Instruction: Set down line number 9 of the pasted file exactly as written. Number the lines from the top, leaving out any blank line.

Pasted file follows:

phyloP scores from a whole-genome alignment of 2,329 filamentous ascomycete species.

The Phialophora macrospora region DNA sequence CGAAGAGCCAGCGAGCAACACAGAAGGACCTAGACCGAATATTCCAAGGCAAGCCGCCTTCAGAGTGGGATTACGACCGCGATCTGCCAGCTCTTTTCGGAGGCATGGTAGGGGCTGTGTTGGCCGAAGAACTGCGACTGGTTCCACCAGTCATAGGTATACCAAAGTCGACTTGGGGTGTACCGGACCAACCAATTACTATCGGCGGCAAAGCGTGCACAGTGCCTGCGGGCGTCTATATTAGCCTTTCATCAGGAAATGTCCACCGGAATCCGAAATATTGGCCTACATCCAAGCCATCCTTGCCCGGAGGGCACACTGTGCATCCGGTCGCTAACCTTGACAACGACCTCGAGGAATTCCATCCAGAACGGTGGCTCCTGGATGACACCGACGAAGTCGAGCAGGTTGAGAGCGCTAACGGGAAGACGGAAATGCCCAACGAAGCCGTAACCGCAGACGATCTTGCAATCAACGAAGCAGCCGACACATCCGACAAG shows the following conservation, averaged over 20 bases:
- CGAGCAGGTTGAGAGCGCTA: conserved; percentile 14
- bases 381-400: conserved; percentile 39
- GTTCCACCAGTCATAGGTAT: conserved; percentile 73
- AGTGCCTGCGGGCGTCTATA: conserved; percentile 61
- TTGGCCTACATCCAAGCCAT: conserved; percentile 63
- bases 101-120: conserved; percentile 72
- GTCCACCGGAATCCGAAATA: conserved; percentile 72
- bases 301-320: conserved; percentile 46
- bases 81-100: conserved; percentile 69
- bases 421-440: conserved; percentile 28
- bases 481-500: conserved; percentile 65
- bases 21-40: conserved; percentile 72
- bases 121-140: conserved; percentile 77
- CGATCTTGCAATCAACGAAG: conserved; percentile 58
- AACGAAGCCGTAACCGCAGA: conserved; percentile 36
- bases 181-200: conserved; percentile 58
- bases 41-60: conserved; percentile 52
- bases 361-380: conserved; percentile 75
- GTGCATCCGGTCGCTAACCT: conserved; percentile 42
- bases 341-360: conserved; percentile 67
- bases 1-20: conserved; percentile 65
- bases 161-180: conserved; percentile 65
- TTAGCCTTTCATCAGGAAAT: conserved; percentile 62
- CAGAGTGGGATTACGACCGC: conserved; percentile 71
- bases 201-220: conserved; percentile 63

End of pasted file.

- GTCCACCGGAATCCGAAATA: conserved; percentile 72